Suppose Sally lives in a mostly-primitive society in which iron ore has come to be valued. Suppose Sally stumbles upon an outcropping of rock which she identifies as iron ore, one day when she is out wandering in the hills behind her teepee.
Suppose Joe is an iron worker. He can make iron implements which are valued in trade when he can get iron ore for less than $0.20/pound. Suppose the sources from which Joe knows he can get ore are normally willing to sell for no less than $0.25/pound, but Joe augments his income sometimes when good luck lets him find ore priced down in his range.
Suppose Sally's breakeven price, to bring ore to Joe, is $0.10/pound. Any less than that and she simply would not do it. She offers to bring ore to Joe for $0.18/pound.
This is what Joe knows: he can get ore from Sally for $0.18/pound. He does not know where the ore is. Only Sally knows where the ore is. So the knowledge of the availability of ore reaches Joe from a person whose cooperation is necessary. That person offers a price. Joe has no way of knowing Sally's markup. Sally has no reason to tell Joe her markup.
The same would be true for a central planner. Substitute a central planner for Joe. Still, the central planner must win Sally's cooperation in order to get the ore.
This fits with Hayek's description of knowledge distributed in many minds, and perhaps it shows why a central planner can not assemble all the information needed for central-planning's goals. The limitation is not just the capacity of the mind (or the computer) of the central planner. The limitation is on the availability of information. When an individual mind learns something of value (to the larger community in trade) the interests of that individual are not separable from the knowledge held by that individual. If you want to benefit from the knowledge you have to win the cooperation of the knowledgeable individual. The knowledgeable individual, being human, can choose how to act, and can be expected to choose trade only on terms acceptable to that knowledgeable individual.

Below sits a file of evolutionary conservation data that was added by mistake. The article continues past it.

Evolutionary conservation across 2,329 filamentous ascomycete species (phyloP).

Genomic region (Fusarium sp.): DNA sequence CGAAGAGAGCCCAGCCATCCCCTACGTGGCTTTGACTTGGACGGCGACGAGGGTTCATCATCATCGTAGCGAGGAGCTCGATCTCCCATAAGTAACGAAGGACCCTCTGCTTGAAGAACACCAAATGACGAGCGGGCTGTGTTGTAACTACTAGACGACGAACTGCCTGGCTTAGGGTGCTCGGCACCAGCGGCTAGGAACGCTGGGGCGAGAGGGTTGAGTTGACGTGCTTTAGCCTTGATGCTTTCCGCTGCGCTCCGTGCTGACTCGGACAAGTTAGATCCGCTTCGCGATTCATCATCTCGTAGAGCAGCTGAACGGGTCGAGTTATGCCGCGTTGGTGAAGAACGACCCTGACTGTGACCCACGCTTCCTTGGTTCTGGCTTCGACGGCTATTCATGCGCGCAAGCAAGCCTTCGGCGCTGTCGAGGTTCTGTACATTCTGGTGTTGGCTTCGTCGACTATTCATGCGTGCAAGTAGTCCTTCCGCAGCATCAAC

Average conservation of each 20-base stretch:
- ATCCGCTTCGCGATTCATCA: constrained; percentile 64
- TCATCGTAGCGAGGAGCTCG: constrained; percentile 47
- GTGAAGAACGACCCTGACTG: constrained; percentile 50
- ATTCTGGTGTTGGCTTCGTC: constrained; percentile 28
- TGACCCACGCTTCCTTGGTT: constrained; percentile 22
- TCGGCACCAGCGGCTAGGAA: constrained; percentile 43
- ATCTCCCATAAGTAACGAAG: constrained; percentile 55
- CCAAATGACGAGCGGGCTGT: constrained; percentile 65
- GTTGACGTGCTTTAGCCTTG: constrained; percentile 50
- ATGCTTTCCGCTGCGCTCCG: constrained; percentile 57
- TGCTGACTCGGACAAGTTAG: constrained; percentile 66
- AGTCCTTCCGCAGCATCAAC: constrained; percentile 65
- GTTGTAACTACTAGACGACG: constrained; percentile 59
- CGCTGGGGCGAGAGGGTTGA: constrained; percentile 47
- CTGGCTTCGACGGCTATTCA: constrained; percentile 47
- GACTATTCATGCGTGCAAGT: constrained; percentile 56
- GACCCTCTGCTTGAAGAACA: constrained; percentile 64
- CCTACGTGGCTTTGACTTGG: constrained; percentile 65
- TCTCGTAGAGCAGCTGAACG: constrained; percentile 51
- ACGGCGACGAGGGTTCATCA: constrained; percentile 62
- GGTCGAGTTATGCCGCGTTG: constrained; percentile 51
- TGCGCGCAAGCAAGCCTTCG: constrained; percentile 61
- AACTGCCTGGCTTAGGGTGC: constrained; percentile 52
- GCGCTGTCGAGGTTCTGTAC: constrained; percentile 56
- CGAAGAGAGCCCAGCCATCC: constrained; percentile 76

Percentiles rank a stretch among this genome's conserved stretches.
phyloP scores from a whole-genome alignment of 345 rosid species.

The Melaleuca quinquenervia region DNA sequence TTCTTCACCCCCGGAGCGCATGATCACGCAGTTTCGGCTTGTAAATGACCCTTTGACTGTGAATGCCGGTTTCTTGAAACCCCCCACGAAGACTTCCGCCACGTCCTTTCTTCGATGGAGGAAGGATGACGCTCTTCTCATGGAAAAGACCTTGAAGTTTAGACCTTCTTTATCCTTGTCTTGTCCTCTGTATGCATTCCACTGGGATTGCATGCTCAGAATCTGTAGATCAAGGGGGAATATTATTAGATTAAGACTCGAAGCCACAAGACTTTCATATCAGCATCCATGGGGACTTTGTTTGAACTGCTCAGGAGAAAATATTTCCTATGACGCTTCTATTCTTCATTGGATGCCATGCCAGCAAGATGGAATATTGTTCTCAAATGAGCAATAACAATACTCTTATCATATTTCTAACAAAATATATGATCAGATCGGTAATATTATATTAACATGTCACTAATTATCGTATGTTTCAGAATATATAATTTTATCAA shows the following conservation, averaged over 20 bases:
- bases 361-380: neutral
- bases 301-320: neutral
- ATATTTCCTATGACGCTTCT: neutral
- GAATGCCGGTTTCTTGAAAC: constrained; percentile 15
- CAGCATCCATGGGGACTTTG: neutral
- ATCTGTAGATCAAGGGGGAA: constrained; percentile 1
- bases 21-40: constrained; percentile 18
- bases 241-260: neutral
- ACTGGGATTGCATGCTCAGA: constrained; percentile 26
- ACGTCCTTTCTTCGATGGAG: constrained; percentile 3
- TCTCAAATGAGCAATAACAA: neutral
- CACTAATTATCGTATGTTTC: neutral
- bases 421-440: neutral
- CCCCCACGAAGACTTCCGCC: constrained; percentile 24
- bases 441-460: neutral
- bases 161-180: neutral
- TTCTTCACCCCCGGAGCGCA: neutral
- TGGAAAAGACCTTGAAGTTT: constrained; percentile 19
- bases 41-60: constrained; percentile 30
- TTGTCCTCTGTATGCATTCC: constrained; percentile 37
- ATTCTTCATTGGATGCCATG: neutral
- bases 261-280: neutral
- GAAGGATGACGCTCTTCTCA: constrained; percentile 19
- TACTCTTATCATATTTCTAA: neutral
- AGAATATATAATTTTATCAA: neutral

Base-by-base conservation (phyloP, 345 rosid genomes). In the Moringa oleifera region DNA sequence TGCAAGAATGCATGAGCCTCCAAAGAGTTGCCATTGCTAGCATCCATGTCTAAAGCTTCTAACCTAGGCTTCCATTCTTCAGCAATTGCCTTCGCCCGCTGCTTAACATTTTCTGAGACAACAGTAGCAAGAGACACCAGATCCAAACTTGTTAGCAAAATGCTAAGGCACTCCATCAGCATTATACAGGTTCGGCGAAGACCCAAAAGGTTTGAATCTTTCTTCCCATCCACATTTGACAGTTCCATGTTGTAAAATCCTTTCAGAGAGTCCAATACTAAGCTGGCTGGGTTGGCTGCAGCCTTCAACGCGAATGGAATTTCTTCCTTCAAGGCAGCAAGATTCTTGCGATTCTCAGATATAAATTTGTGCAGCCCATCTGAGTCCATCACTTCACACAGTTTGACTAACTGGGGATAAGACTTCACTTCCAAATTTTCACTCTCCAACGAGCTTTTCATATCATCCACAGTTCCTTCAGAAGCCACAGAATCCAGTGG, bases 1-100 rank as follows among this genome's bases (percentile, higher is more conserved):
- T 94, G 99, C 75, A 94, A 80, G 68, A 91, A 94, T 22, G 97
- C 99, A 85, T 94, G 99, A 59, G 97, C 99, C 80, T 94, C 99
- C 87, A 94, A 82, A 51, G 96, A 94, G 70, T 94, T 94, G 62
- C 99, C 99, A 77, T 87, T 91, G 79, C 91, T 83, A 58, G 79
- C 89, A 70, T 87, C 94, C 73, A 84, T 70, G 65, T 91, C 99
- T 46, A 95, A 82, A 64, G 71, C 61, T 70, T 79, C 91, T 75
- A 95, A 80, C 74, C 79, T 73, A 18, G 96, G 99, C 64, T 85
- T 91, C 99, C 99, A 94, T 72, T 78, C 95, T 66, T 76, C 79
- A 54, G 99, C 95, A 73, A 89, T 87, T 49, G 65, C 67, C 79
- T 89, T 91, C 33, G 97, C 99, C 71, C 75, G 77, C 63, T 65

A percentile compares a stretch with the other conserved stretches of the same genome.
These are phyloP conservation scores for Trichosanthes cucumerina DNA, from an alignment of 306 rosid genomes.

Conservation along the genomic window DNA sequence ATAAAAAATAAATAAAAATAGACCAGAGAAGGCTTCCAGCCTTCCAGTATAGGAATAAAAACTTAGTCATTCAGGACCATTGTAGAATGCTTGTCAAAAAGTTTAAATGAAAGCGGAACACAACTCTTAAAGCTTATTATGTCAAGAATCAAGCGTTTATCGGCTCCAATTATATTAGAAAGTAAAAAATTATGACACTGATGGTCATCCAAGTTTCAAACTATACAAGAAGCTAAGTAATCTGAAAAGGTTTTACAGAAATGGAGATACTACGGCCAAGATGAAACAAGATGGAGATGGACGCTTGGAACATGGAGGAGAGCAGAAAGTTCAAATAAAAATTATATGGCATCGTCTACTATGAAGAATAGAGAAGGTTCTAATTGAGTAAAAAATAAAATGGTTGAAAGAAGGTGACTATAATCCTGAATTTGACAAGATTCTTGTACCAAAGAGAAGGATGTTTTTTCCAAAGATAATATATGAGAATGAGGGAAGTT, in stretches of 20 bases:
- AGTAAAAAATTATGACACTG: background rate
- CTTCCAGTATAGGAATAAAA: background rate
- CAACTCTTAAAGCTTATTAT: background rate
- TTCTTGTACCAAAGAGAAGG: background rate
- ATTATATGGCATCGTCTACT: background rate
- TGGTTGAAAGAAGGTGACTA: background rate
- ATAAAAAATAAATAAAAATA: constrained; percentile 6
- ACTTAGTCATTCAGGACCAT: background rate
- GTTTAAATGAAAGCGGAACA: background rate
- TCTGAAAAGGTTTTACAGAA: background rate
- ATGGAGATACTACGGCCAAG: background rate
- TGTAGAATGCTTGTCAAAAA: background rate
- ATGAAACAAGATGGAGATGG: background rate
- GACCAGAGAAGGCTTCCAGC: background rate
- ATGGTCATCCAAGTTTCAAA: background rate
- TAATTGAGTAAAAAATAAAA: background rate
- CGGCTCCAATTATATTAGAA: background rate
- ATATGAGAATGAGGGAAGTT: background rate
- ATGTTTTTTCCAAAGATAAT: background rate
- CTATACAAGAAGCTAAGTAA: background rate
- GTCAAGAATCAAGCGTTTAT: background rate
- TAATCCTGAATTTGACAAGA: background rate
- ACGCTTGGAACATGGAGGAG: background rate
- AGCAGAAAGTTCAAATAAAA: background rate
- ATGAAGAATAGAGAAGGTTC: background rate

Perhaps this point is well known by Austrian economists who are deeper and better-read than I, but it is a new insight for me.
ADDENDUM, Jan. 31, 2015
An Austrian-economist friend has kindly given me comments on the above. He noticed the prices (such as $0.20/pound) in my example and pointed out that prices cannot be "givens" in a market process. He is right. Let me explain.
I sensed when writing this example that I was adopting an anachronism with those prices, because my background is a primitive society. In my background there certainly would not be dollars. There probably would not be anything like market prices.
But my principal audience for this blog is the educated layman. I hope this layman, aided by those descriptive prices, will grasp the point I try to make. I hope this layman will not stumble on the issue noticed by my Austrian friend.
I intend those prices as a shorthand, a way of showing clearly that Sally and Joe find themselves in circumstances in which they could cooperate. There is a range of agreements which Sally and Joe might reach, and throughout this range both would gain. I believe, although I might be mistaken, that such mutually beneficial prospects (with a range of possible division of gains) present themselves to members of primitive societies, even if those societies lack market prices.
- Rivalry and Central Planning: The Socialist Calculation Debate Reconsidered, by Don Lavoie, 1985.
- The Economics of Time and Ignorance, by O'Driscoll and Rizzo, 1985.
- The Resource-Patterns Model of Life, whose critters speak regularly to me.